Traditional Balsamic Vinegar must be aged for at least 12 years in a succession of 7 barrels of different woods such as Chestnut, Acacia, Cherry, Oak, Mulberry, Ash & Juniper. It can cost US$400 for a tiny 100ml bottle.
The original, costly, traditional balsamic vinegar (Aceto Balsamico Tradizionale), is made from a reduction of cooked white Trebbiano grape juice, and used as a condiment. It has been produced in Modena and Reggio Emilia since the Middle Ages, being mentioned in a document dated 1046. Appreciated in the House of Este during the Renaissance, it is highly valued by modern chefs and gourmet food lovers.
Traditional balsamic vinegar is produced from the juice of just-harvested white grapes (typically, Trebbiano grapes) boiled down to approximately 30% of the original volume to create a concentrate or must, which is then fermented with a slow aging process which concentrates the flavours. The flavour intensifies over the years, with the vinegar being stored in wooden casks, becoming sweet, viscous and very concentrated. During this period, a portion evaporates: it is said that this is the “angels’ share,” a term also used in the production of bourbon whiskey, scotch whisky, wine, and other alcoholic beverages.
None of the product may be withdrawn until the end of the minimum aging period of 12 years. At the end of the aging period (12, 18, or 25 years) a small portion is drawn from the smallest cask and each cask is then topped up with the contents of the preceding (next larger) cask. Freshly reduced cooked must is added to the largest cask and in every subsequent year the drawing and topping up process is repeated. This process where the product is distributed from the oldest cask and then refilled from the next oldest vintage cask is called solera or in perpetuum.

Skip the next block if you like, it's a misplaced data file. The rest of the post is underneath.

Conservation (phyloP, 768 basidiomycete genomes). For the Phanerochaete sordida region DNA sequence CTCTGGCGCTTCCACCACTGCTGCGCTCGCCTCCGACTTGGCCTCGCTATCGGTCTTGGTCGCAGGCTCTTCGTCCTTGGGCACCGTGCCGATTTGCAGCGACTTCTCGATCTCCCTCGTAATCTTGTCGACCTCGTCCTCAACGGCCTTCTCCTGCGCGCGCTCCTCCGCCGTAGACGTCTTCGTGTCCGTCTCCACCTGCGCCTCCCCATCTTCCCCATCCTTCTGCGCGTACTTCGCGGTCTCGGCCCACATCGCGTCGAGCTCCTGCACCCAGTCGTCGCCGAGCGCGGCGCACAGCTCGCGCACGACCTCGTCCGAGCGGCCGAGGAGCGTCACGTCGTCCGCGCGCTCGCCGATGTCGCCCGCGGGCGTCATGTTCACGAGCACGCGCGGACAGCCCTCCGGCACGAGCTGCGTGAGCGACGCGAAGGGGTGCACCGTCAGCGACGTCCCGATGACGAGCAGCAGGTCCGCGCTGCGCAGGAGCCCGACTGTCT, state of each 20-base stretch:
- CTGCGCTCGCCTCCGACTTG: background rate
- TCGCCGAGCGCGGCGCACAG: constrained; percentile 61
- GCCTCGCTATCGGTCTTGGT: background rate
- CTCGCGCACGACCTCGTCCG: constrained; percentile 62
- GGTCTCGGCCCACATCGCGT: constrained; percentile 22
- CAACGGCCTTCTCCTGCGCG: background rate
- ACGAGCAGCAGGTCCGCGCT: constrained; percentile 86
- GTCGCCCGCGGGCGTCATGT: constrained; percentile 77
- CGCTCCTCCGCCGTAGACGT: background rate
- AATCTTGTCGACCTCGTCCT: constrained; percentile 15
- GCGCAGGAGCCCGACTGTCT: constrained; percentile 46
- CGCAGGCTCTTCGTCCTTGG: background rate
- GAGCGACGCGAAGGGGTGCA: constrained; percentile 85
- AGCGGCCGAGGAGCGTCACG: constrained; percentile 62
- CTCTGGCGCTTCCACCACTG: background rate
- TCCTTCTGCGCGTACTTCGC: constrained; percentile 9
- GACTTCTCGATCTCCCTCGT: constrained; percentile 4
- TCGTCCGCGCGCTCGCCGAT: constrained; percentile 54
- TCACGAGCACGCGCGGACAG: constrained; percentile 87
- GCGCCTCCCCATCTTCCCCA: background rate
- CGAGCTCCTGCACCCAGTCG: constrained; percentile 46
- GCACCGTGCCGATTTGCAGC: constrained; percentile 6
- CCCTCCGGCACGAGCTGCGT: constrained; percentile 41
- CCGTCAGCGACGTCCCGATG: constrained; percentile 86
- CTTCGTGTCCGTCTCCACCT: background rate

Consortium-sealed Tradizionale balsamic vinegar 100 ml bottles can cost between US$150 and $400 each.
Commercial-grade balsamic vinegar is used in salad dressings, dips, marinades, reductions and sauces.
In Emilia-Romagna, tradizionale vinegar is most often served in drops on top of chunks of Parmigiano Reggiano and mortadella as an antipasto. It is also used sparingly to enhance steaks, eggs or grilled fish, as well as on fresh fruit such as strawberries and pears and on plain crema (custard) gelato. Tradizionale vinegar may be drunk from a tiny glass to conclude a meal.
Contemporary chefs use both tradizionale and condimento vinegars sparingly in simple dishes where the balsamic vinegar’s complex tastes are highlighted, using it to enhance dishes like scallops or shrimp, or on simple pastas and risottos.